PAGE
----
Sunday, June 05, 2005
The Research Assessment Exercise, which ranks departments and universities by the quantity of their publications, has had an unhappy effect on British academics. When one’s own paycheck depends on the number of publications extruded by one’s department, the colleague who publishes three mediocre monographs in five years is a hero; the one who publishes one great book every ten years is not pulling her weight. I have noticed that British academics often prefer to publish a collection of articles as a ninety-dollar book rather than as a special issue of a journal with a wide circulation. Why? A book counts for more in the RAE.
One major public university in the U.S. has a slightly more nuanced system of evaluation. Each journal is assigned a numerical rank based on its quality and prestige. Raritan might be a four and Postmodern Culture a 3. Of course, members of the department do the ranking. And how much does the name of the journal ever tell you about the quality of the article? “Bring out number, weight, and measure,” Blake said, “in a year of dearth.”
At the same time, there is nothing especially admirable about a department where no one publishes anything. Some professors say that they don’t publish much because they invest more in their pedagogy, but in my experience the most active scholars are often also the most inventive and committed teachers. And it is understandable that administrations, legislatures, and prospective students would want some tools for evaluating departments and comparing them to each other. As distasteful as it may be to think about assessment methodologies, I would rather design a rational one than have a stupid one imposed on me.
What, then, should those methodologies be? One possibility is that they could be based on peer review. Most departments are already reviewed every five years by external evaluators; perhaps departments could make portions of these documents publicly available. Then, instead of looking at a virtually meaningless numerical ranking in the style of U.S News and World Report, we could see thoughtful descriptions of a department’s strengths and weaknesses. Departments could also offer a self-evaluation. Such a document might attempt to conceal weaknesses, but it would probably offer a reasonably trustworthy map of a department’s most noteworthy accomplishments.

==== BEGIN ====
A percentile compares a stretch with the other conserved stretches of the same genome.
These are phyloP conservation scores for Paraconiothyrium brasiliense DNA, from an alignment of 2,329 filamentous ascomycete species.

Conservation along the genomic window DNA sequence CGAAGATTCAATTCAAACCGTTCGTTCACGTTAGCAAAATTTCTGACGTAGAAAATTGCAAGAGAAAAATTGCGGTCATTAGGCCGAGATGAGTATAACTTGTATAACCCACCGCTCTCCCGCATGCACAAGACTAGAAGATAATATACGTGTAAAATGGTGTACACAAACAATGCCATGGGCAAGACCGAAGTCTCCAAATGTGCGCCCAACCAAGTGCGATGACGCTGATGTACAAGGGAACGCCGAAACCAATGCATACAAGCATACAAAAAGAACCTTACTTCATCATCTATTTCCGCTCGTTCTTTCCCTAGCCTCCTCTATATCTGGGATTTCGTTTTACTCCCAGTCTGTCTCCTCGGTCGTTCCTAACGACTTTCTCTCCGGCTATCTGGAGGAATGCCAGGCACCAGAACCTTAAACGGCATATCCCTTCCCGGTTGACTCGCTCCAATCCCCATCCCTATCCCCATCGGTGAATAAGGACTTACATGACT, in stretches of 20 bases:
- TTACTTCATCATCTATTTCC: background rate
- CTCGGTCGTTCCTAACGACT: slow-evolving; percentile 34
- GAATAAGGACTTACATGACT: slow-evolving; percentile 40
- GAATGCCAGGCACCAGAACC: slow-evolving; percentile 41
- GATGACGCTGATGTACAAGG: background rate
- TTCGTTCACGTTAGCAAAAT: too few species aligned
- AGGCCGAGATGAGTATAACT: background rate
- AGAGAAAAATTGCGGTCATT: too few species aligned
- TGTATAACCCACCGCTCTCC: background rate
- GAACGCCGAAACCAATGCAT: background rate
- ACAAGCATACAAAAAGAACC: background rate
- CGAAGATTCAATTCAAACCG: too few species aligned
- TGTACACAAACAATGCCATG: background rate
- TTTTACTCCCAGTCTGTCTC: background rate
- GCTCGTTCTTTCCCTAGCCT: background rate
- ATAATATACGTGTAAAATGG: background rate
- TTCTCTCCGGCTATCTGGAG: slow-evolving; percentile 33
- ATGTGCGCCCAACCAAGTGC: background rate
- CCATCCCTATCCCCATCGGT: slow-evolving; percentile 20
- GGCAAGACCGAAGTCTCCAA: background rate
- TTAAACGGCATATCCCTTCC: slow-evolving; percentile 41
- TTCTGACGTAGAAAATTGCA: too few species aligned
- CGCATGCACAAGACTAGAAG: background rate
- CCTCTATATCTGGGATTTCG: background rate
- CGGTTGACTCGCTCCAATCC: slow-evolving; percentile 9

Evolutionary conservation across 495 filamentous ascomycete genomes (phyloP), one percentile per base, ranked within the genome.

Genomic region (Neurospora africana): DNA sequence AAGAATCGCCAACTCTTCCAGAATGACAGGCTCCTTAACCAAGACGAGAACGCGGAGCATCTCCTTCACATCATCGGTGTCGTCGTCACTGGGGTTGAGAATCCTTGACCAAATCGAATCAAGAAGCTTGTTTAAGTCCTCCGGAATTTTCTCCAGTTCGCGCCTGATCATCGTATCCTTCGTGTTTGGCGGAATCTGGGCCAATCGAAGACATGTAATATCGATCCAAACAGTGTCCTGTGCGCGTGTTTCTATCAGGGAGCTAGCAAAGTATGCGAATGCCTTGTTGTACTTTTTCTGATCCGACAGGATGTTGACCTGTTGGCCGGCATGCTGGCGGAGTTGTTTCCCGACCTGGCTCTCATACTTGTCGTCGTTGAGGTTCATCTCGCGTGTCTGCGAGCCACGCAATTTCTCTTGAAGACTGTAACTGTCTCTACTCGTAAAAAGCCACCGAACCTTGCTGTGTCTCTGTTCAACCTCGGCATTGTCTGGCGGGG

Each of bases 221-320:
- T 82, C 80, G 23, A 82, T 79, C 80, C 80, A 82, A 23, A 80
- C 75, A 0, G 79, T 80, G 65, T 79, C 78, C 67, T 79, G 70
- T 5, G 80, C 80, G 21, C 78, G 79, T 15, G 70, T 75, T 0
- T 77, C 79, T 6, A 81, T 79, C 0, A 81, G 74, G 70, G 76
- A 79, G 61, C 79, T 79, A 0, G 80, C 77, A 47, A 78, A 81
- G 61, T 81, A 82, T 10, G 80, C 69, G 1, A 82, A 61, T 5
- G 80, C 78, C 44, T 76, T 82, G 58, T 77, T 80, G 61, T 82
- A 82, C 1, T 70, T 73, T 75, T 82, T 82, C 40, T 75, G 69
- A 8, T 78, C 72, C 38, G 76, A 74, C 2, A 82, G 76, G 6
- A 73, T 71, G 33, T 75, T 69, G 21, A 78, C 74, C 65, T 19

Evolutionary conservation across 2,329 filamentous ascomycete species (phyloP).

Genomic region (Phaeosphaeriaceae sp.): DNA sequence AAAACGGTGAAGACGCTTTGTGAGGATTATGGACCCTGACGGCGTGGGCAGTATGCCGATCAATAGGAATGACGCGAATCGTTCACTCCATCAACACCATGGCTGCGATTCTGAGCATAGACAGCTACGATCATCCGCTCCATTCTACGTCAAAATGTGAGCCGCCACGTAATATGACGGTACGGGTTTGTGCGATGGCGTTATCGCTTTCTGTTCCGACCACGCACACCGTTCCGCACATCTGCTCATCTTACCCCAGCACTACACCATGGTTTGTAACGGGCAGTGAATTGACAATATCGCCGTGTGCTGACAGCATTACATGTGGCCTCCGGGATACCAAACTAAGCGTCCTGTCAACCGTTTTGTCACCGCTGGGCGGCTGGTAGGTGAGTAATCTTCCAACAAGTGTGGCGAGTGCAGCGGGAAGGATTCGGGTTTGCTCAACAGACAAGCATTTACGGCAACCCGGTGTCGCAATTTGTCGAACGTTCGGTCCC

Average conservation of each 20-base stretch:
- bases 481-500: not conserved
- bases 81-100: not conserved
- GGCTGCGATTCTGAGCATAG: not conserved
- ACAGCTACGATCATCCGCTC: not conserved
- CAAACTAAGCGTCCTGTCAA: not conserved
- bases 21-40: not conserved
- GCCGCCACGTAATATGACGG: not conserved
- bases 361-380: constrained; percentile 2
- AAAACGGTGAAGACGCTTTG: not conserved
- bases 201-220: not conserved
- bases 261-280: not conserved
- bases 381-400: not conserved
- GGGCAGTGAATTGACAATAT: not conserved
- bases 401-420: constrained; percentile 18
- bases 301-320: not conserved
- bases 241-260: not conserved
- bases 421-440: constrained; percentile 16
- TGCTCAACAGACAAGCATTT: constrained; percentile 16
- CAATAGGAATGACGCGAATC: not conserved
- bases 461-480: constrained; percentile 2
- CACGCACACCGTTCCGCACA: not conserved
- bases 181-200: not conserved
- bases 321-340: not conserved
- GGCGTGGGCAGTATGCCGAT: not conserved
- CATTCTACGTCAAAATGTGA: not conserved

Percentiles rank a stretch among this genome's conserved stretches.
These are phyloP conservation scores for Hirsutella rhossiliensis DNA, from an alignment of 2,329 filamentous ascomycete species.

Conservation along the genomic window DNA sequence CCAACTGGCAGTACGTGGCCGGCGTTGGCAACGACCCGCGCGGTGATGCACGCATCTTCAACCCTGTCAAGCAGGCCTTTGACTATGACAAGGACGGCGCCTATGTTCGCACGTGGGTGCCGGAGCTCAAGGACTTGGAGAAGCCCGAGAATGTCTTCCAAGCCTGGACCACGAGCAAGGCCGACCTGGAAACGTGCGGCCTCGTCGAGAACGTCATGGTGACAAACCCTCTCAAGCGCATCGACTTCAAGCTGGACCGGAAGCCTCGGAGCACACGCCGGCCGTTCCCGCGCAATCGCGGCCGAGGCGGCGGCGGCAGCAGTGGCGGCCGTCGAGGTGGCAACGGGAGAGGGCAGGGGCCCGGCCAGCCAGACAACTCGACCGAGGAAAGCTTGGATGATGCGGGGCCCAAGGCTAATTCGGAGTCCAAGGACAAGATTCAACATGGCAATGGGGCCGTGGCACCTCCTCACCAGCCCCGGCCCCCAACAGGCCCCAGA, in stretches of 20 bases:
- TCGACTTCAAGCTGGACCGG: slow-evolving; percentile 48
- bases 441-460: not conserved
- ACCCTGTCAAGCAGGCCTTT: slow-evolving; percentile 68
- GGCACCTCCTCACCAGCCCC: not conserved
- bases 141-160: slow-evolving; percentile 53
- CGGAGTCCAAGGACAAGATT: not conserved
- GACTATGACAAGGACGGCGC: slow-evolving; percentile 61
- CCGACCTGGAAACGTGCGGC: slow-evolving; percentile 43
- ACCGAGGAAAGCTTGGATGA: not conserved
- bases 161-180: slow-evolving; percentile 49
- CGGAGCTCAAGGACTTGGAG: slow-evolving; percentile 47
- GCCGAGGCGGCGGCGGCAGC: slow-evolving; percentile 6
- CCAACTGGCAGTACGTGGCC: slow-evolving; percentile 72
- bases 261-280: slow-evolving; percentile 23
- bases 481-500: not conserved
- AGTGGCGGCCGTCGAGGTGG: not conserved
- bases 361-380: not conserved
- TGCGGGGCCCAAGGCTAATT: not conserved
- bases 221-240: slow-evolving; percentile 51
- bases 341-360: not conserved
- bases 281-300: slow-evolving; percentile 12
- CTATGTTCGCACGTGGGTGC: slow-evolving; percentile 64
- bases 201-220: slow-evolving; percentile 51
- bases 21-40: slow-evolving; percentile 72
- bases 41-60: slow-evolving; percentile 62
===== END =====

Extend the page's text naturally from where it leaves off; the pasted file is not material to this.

I am tempted to elevate this suggestion to a general principle. If we are all being sorted, ranked, and evaluated with increasing frequency, perhaps the best response is not to stonewall but to offer richer information about ourselves.
Take, for example, the writing component of the new SAT exams. Rather than assigning numerical ratings to student essays, it is infinitely preferable to transmit the essays themselves to college admissions departments. Then, instead of relying on ETS graders, college admissions officers can make up their own minds about the quality of a student’s writing.
I want to hear your rankings of departments, journals, all of it. We’re going to duplicate the Leiter Report right here and now.
Jonathan, I find it hard to understand the target of your sarcasm. I am not advocating a numerical ranking of departments and journals in the manner of Leiter. I am pointing out that academic institutions are being pressured into performing more and more assessment and evaluation.
In the last year, I have spent more time than I would like trying to get the NCTE to accredit my department to train teachers. I just wrote a small chunk of the self-study for the college’s accreditation review. I have been asked to sit on a task force for the development of a rubric for evaluating term papers from our composition classes. I was asked to speak on a panel on outcomes assessment. I am going to a conference on outcomes assessment later this week. My department was asked by a CUNY dean to provide a tally of our books, articles, grants, and editorial commitments for the previous year. Meanwhile, the CUNY system as a whole has just added a set of critical thinking exams that students take after their first sixty credits of coursework. If they don’t pass, they don’t get to move on to their junior years. The assessments are descending on us like locusts. Since academic workers cannot simply opt out, the question is whether we passively submit. If we must participate, I think we should try to design the best systems we can. It is our moral obligation to do this for our students, and it is prudent for us to do this for ourselves when someone insists on evaluating us. Would you disagree with this argument? If so, why? If not, do you have any ideas about how to do smarter evaluations of students, teachers, scholars, departments, or colleges?